Social Neuroscience Advances
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Social Neuroscience Advances
Understanding ourselves and how we interact
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Rescooped by Jocelyn Stoller from Food, Health and Nutrition!

The Secrets of Sleep

We delve into the secrets of sleep and find out why some people are night owls and others early risers.


Sleep is essential for resting our minds and bodies, and it's controlled by a mysterious phenomenon known as our internal body clock. This 'master clock' is located in the hypothalamus of our brains, and is established during the first months of our lives. It controls the timing of our nightly sleeps through the release of the chemical melatonin.

While most people's body clock runs roughly to a 24-hour cycle, melatonin release can peak anywhere from 9pm to 3am, depending on the individual. It's this difference in chemical release timing that sees some people become night owls, and other early risers.

Once we're asleep, our brains will cycle through different levels of consciousness, from deep sleep to rapid eye movement sleep (REM). REM sleep is the period throughout which we dream, and it's thought to be a crucial part of memory storage, and works like a recharger for the brain. Most people have four or five dreams every night, but we usually don't remember them.

Find out why people who don't get enough sleep are more likely to overeat, and what the longest recorded period without sleep is by watching the latest episode of RiAus's A Week in Science above.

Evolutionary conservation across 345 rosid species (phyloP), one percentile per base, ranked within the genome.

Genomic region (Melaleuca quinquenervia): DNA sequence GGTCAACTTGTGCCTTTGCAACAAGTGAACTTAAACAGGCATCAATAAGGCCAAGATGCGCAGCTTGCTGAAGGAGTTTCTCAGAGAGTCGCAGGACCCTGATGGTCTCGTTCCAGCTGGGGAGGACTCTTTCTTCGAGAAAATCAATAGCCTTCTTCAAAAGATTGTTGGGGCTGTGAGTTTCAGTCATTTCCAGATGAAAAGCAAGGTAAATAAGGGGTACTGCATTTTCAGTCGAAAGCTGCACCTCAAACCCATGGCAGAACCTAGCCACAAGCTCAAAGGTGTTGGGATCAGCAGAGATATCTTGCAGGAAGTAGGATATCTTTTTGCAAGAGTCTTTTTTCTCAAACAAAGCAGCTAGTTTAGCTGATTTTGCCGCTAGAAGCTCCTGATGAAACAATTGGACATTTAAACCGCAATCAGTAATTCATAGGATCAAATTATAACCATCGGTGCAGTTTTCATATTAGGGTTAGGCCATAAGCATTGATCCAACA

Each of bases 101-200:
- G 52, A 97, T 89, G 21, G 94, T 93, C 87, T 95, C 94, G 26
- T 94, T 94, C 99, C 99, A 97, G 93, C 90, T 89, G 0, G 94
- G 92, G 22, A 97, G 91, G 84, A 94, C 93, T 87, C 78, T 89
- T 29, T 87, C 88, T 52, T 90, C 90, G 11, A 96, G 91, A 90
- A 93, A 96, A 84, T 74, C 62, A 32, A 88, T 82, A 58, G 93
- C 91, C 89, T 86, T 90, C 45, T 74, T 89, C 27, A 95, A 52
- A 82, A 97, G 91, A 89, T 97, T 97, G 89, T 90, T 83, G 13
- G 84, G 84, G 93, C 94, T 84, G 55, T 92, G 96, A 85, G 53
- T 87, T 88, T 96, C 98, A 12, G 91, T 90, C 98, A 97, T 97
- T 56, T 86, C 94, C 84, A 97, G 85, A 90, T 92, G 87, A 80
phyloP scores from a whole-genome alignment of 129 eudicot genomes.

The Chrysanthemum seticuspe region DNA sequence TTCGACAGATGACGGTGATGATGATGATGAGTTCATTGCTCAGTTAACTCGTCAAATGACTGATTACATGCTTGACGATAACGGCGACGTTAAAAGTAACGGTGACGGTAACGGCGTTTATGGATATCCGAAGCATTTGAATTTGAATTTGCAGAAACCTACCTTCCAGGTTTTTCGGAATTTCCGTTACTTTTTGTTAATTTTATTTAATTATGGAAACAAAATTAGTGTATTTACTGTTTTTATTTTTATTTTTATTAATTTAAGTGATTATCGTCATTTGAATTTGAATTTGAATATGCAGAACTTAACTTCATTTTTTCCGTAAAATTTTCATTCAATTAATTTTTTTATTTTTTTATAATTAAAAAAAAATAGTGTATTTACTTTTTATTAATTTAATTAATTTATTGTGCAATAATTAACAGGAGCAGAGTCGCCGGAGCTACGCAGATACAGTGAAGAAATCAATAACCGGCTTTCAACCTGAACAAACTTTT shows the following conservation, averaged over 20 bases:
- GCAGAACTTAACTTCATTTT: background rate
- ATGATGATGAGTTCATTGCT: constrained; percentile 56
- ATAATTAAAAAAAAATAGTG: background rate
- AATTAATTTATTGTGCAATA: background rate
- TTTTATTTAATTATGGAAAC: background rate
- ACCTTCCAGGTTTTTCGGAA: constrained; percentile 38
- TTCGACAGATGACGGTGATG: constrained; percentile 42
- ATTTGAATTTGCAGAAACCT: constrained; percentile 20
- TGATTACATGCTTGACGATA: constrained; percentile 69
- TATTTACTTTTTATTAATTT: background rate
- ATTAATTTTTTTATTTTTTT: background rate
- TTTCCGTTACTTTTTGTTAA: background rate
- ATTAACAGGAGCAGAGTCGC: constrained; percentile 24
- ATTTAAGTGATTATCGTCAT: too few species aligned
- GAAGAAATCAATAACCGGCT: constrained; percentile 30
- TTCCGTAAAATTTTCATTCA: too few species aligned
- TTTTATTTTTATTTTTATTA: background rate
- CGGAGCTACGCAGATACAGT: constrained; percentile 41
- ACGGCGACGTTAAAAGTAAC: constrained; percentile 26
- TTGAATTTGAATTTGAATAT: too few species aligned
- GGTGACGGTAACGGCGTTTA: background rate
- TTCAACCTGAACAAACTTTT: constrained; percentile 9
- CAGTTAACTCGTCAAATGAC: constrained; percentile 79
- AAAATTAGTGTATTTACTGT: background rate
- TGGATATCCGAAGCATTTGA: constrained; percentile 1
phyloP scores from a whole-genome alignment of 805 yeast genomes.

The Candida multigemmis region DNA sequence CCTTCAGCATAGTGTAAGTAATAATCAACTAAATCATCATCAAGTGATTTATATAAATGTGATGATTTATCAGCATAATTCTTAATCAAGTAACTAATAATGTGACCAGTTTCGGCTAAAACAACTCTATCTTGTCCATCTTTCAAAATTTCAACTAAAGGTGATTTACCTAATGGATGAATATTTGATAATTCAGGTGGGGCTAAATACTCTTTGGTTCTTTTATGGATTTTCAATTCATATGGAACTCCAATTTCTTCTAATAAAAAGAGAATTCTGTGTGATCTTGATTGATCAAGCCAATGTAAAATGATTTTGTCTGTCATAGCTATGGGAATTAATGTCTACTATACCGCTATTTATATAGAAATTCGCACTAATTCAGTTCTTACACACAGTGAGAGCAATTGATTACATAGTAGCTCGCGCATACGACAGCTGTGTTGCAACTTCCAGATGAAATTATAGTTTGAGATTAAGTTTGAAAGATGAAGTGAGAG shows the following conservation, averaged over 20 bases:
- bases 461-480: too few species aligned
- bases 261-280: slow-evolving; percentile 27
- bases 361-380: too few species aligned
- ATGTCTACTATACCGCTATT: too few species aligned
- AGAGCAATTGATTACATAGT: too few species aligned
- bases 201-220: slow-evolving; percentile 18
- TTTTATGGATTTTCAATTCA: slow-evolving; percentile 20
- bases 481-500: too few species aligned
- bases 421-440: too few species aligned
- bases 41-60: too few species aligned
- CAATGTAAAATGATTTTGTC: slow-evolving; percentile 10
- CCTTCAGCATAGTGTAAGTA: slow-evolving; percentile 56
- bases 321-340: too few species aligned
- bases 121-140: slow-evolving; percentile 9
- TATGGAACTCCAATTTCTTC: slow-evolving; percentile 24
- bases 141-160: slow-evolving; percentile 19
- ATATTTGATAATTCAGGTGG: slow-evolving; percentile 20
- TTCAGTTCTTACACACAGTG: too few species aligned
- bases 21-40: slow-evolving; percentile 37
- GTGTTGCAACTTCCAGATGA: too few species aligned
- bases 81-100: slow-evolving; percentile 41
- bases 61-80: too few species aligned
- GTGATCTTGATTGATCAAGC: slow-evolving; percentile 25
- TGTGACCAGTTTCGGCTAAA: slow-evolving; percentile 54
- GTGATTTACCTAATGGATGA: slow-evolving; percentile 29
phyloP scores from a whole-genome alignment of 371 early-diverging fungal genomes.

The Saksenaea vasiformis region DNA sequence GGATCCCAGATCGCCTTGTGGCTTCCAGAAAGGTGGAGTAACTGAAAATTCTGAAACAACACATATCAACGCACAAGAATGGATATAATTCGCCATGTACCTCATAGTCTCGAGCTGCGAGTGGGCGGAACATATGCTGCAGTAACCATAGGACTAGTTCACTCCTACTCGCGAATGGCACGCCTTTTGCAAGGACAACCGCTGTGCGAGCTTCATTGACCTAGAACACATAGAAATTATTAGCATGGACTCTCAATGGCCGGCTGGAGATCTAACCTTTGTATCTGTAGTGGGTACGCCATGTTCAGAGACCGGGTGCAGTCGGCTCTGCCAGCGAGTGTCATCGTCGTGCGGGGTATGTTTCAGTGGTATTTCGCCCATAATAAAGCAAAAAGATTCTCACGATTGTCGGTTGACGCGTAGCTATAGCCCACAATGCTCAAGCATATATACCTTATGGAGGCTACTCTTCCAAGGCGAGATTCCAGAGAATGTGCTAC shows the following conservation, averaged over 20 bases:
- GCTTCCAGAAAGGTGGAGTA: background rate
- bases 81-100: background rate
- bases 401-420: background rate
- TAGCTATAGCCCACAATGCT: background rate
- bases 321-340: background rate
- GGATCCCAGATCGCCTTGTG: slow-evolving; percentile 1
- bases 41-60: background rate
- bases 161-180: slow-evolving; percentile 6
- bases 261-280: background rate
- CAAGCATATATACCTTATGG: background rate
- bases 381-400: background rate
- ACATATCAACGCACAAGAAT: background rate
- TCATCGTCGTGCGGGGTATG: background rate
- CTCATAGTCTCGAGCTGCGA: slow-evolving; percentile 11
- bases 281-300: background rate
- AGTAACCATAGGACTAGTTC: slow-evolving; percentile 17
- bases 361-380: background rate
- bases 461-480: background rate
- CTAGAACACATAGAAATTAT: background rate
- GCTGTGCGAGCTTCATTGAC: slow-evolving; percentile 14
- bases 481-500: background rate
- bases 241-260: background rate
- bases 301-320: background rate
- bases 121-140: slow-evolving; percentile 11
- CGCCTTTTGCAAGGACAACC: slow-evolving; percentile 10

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Via Eric Chan Wei Chiang
Eric Chan Wei Chiang's curator insight, October 22, 2014 8:57 PM

Intelligent and creative people are more likely to have problems sleeping because  when they lie quietly with their eyes closed, to relax, the enter a state of mind called "random episodic silent thought"


Research has shown that our brains can make decisions while we're sleeping


Some tips on how to fall asleep quicker at night have been scooped here:

Rescooped by Jocelyn Stoller from Food, Health and Nutrition!

Junk Food Craving Linked to Brain Lapse

Junk Food Craving Linked to Brain Lapse | Social Neuroscience Advances |
Reduced activity in the area that controls self-restraint can boost high-calorie cravings, study shows


The dorsolateral prefrontal cortex helps people control their own behavior, according to the study. Previous studies have shown that increasing activity in this part of the brain can cut cravings for unhealthy foods, but the new research found that reduced activity has the opposite effect and can lead to overindulgence in junk food.


"It has long been thought that the dorsolateral prefrontal cortex helps to keep automatic, or knee-jerk, reactions in check," study senior author Peter Hall, from the University of Waterloo in Ontario, Canada, explained in a news release. "We discovered that when you temporarily dampen the operation of this particular part of the brain, strongly ingrained and quite universal preferences for high-calorie foods start to hijack people's thought patterns and even their eating patterns."


Using a form of magnetic stimulation of the brain, the researchers temporarily reduced activity in the left dorsolateral cortex of participants' brains. The study, published recently in Psychosomatic Medicine: Journal of Biobehavioral Medicine, revealed that the lowered activity caused greater food cravings for calorie-dense foods as well as greater intake of junk food.


"This is the first study to demonstrate that taking the prefrontal cortex temporarily offline results in increased snacking," study author Cassandra Lowe, doctoral student in the university's School of Public Health and Health Systems, said in a news release. The researchers concluded their findings suggest brain health should be an integral part of public health campaigns.


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Read the associated research article here:

Via Eric Chan Wei Chiang
Eric Chan Wei Chiang's curator insight, September 30, 2014 3:06 AM